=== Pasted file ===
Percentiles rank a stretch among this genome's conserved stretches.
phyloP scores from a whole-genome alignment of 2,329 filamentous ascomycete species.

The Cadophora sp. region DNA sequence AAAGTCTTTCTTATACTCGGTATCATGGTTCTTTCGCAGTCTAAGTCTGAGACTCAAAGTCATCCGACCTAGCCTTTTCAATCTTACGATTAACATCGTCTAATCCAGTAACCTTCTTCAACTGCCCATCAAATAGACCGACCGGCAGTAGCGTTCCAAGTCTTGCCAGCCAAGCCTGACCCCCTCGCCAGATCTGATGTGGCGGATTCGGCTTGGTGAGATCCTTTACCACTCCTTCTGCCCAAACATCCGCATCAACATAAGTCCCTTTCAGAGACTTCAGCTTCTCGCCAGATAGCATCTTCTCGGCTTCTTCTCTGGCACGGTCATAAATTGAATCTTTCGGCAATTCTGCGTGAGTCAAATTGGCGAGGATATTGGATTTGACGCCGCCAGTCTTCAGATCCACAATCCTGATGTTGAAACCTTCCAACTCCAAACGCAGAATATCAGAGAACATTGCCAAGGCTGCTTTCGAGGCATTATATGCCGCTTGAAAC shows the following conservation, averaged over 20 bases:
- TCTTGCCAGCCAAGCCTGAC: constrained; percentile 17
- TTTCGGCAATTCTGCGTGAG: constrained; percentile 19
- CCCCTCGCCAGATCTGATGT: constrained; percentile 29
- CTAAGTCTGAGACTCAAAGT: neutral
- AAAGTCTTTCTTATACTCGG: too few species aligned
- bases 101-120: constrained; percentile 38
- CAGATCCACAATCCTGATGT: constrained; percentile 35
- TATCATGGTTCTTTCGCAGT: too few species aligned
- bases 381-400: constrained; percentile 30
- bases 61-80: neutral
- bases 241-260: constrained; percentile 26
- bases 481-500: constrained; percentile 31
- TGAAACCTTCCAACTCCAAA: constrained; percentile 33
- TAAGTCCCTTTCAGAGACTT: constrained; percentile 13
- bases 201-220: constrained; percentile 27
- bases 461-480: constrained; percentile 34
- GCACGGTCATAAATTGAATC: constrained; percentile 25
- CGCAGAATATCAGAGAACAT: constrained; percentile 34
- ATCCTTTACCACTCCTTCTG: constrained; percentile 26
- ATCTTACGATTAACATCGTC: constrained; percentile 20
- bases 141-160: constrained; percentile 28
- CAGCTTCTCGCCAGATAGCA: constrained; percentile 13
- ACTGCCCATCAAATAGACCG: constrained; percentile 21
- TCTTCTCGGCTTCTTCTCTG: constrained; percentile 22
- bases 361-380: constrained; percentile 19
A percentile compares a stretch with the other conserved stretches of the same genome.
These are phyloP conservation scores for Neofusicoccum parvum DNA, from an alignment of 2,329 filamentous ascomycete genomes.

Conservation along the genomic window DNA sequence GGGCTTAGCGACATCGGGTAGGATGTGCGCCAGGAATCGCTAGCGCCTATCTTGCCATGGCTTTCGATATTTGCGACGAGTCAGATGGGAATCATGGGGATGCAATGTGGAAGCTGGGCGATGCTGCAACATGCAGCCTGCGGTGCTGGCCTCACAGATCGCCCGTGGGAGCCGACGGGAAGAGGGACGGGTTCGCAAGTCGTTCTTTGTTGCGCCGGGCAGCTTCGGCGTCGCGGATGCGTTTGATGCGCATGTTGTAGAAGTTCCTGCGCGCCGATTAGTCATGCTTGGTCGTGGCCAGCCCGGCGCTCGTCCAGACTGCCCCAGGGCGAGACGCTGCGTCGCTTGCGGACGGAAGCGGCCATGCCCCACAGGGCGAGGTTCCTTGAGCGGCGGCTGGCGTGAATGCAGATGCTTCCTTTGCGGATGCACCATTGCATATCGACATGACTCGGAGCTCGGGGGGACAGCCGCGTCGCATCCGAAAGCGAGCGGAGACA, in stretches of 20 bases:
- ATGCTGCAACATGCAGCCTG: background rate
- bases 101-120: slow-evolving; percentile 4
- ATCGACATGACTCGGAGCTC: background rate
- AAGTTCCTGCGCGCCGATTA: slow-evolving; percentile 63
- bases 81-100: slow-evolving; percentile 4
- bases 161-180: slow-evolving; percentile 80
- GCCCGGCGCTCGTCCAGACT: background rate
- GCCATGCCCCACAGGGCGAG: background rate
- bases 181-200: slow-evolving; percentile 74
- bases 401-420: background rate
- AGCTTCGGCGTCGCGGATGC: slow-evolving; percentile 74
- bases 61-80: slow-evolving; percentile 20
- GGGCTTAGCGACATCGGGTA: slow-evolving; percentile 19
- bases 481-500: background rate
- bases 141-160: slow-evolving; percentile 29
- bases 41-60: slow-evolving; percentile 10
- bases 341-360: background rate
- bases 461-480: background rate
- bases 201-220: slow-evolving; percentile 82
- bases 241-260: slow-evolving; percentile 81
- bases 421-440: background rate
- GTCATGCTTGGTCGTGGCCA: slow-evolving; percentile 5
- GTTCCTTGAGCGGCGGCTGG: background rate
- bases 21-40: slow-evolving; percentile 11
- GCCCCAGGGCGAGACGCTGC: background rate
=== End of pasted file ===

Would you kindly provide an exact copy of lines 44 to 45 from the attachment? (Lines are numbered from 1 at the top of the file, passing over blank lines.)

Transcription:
- GGGCTTAGCGACATCGGGTA: slow-evolving; percentile 19
- bases 481-500: background rate